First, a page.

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  Everest 2006: Fi and Paul: Hello from Kathmandu


Hi everyone - its Paul here coming in live over the Satellite Phone for the first time this trip.

I'm very pleased to say that we have finally arrived in Nepal and now it really feels like we are on our way.

Luggage dramas
As anticipated, we did have some problems with our luggage. Fortunately our extra allowance was extended to Chris and Bridget (who were on the same flight and are trekking into basecamp with us). However, that still meant that we were about 30kgs over limit - which was going to cost around $600. But by reshuffling even more gear into our hand luggage, and removing our camp beds (a luxury we had brought in for basecamp), we squeaked in within the limit. And in the end, we decided to try to board with the camp beds as hand luggage as well as our already well loaded day-packs. We weren't stopped so we've ended up with all of our gear here.

Settling in
The flight itself was fine and we managed to catch a bit of sleep on the leg to Bangkok. Once in Kathmandu, we were met by IMG representatives and introduced to some of the other climbers and trekkers in our expedition. We were then taken to our hotel and given a short briefing about organizing our luggage so that the majority of it can be shipped (by helicopter and yak) straight into basecamp. The trip from the airport to the hotel bought back memories from the last time we were here 10 years ago - beeping horns and cars everywhere, lots of roadworks, buildings built right up to the narrow streets, the bright colors of people's clothing, the street vendors, rickshaws and tuk tuks.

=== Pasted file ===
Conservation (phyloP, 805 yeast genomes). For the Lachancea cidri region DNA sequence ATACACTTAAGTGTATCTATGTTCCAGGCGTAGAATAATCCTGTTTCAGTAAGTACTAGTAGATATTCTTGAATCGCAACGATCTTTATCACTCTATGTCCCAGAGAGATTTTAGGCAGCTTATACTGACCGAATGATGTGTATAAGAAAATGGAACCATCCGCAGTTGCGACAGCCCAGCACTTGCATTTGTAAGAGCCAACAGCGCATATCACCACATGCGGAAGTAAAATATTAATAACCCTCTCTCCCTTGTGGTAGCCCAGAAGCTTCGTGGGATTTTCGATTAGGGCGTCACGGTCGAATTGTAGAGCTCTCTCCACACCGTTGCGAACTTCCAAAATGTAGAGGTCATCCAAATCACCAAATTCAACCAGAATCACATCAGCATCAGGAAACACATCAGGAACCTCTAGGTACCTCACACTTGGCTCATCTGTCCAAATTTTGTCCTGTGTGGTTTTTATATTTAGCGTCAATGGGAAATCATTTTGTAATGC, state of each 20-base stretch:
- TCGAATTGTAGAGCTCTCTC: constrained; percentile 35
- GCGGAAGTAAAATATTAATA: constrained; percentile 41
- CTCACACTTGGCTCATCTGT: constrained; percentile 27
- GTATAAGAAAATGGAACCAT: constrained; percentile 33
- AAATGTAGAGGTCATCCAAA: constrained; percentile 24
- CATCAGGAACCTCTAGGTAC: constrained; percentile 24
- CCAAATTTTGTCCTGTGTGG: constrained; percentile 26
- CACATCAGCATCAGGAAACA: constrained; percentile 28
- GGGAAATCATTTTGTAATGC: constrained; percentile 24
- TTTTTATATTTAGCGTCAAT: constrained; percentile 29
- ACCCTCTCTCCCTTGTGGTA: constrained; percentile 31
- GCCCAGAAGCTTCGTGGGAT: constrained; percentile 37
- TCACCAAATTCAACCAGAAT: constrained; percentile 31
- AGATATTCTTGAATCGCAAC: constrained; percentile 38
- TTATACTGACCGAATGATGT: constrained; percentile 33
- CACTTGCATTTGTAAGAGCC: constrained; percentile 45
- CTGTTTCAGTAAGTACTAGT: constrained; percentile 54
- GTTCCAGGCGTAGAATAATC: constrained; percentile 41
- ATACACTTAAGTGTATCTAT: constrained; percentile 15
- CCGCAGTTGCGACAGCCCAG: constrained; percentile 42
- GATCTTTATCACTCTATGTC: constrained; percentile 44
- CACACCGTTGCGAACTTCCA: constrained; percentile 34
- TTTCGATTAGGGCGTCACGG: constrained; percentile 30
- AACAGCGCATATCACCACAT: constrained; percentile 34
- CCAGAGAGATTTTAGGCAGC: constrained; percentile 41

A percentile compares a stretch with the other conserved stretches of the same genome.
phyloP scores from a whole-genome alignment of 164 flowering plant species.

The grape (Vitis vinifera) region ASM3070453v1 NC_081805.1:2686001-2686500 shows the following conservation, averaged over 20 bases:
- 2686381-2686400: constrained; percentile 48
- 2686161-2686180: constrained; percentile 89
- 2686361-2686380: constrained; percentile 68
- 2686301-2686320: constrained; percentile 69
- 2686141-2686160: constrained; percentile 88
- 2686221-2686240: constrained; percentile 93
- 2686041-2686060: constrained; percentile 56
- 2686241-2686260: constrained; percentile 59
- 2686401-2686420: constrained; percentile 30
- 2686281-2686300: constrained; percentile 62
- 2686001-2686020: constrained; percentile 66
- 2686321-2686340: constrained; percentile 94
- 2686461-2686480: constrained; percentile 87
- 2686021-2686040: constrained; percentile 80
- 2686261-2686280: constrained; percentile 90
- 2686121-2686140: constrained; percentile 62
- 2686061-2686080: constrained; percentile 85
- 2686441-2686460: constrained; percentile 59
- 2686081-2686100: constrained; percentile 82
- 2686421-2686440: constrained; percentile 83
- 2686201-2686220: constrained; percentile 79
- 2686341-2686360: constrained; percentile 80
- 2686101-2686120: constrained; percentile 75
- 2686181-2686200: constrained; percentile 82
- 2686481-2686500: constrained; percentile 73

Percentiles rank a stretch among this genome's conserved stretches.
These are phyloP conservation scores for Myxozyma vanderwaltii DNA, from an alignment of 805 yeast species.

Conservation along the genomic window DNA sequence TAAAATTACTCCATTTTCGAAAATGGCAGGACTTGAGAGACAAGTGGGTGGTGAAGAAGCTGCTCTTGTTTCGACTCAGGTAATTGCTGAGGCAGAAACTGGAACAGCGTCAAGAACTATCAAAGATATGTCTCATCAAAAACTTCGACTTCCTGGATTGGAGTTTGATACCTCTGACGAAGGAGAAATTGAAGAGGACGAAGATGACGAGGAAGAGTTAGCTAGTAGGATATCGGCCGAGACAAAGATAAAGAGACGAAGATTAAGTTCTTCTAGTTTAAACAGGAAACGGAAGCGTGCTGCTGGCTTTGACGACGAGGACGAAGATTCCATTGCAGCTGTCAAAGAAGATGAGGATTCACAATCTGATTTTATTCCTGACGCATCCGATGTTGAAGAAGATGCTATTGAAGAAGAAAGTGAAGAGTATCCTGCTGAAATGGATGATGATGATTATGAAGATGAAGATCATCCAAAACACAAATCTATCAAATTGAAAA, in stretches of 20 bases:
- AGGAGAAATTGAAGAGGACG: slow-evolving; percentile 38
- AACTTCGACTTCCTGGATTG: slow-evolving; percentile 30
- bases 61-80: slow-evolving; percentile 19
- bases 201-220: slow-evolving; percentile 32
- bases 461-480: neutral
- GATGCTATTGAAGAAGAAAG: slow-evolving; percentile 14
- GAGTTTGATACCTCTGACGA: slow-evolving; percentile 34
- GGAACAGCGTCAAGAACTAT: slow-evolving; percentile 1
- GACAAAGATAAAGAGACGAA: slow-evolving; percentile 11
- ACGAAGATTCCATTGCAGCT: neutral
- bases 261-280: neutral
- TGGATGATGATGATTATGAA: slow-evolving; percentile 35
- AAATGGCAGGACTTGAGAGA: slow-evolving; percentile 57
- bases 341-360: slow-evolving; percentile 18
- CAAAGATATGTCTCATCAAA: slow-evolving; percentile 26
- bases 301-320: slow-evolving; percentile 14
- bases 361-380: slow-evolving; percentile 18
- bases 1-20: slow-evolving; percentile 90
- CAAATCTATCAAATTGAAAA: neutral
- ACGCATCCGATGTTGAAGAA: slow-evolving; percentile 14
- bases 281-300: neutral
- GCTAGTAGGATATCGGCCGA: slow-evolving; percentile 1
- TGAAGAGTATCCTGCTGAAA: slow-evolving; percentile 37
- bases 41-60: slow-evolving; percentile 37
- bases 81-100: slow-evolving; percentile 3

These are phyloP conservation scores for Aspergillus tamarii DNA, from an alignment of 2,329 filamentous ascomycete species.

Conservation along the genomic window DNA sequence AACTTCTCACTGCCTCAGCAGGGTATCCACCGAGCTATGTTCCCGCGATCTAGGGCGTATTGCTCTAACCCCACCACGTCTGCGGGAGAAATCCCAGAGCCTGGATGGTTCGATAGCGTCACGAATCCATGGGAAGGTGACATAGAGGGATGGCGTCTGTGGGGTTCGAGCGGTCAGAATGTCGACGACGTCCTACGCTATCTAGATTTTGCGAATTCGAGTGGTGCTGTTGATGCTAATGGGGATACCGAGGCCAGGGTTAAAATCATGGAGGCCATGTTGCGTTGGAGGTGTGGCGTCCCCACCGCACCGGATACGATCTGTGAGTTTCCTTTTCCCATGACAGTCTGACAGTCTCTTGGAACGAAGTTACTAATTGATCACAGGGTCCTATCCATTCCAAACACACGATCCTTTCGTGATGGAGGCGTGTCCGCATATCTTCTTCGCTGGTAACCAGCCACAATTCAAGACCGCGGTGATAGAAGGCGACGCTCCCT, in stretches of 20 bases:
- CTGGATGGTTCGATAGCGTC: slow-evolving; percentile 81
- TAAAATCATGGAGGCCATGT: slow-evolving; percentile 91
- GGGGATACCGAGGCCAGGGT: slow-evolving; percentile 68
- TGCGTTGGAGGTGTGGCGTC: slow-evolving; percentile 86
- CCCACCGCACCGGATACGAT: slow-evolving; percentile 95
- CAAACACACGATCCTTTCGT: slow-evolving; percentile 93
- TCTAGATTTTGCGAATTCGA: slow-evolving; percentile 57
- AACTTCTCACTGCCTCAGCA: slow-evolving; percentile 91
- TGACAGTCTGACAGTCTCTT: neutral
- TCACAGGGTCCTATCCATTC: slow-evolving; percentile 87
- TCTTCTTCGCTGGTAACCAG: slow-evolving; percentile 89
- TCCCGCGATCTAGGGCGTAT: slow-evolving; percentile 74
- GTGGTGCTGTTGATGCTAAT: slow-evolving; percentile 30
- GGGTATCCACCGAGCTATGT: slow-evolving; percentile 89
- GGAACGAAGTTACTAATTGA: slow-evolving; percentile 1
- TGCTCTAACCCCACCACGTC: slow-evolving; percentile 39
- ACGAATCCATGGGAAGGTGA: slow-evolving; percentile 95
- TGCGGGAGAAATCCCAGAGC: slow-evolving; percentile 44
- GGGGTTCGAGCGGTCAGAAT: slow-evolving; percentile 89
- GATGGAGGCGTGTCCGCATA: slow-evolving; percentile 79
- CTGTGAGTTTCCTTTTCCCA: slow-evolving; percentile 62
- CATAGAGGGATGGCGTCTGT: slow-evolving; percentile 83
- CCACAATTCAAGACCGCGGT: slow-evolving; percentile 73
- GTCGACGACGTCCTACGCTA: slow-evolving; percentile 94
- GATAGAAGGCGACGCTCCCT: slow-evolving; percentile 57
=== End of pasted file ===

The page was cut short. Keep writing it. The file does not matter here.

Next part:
Meet and greet
There are all combinations of people on our expedition. Some are just trekking into basecamp, others are climbing Island Peak, others are climbing through the Khumbu Icefall, and then there are those climbing Everest - some of which have private, western guides, and others (like us) have hired their own Sherpas. Everyone we've met so far seems great - but we're still really just getting to know who's who and trying to remember everyone's names. There are 20 people in total, of which 16 are climbing and 4 are trekking.

Lovely Dinner
We had a great dinner of Pizza at restaurant recommended by a friend of Bridget and then looked at a few of the gear shops in the nearby Thamel district. We need to get a couple of things before we depart on Thursday morning for the mountains. Tomorrow will be a hectic day and the plan is to leave the next morning at 5am.

Cheers, Paul.

Updates

Millet One Sport Everest Boot  has made some minor changes by adding more Kevlar. USES Expeditions / High altitude / Mountaineering in extremely cold conditions / Isothermal to -75°F Gore-Tex® Top dry / Evazote Reinforcements with aramid threads. Avg. Weight: 5 lbs 13 oz Sizes: 5 - 14 DESCRIPTION Boot with semi-rigid shell and built-in Gore-Tex® gaiter reinforced by aramid threads, and removable inner slipper Automatic crampon attachment Non-compressive fastening Double zip, so easier to put on Microcellular midsole to increase insulation Removable inner slipper in aluminized alveolate Fiberglass and carbon footbed Cordura + Evazote upper Elasticated collar.

Expedition footwear for mountaineering in conditions of extreme cold.  NOTE US SIZES LISTED. See more here.

A cold weather, high altitude double boot for extreme conditions The Olympus Mons is the perfect choice for 8000-meter peaks. This super lightweight double boot has a PE thermal insulating inner boot that is coupled with a thermo-reflective outer boot with an integrated gaiter. We used a super insulating lightweight PE outsole to keep the weight down and the TPU midsole is excellent for crampon compatibility and stability on steep terrain. WEIGHT: 39.86 oz • 1130 g LAST: Olympus Mons CONSTRUCTION: Inner: Slip lasted Outer: Board Lasted OUTER BOOT: Cordura® upper lined with dual-density PE micro-cellular thermal insulating closed cell foam and thermo-reflective aluminium facing/ Insulated removable footbed/ Vibram® rubber rand See more here.

 






 

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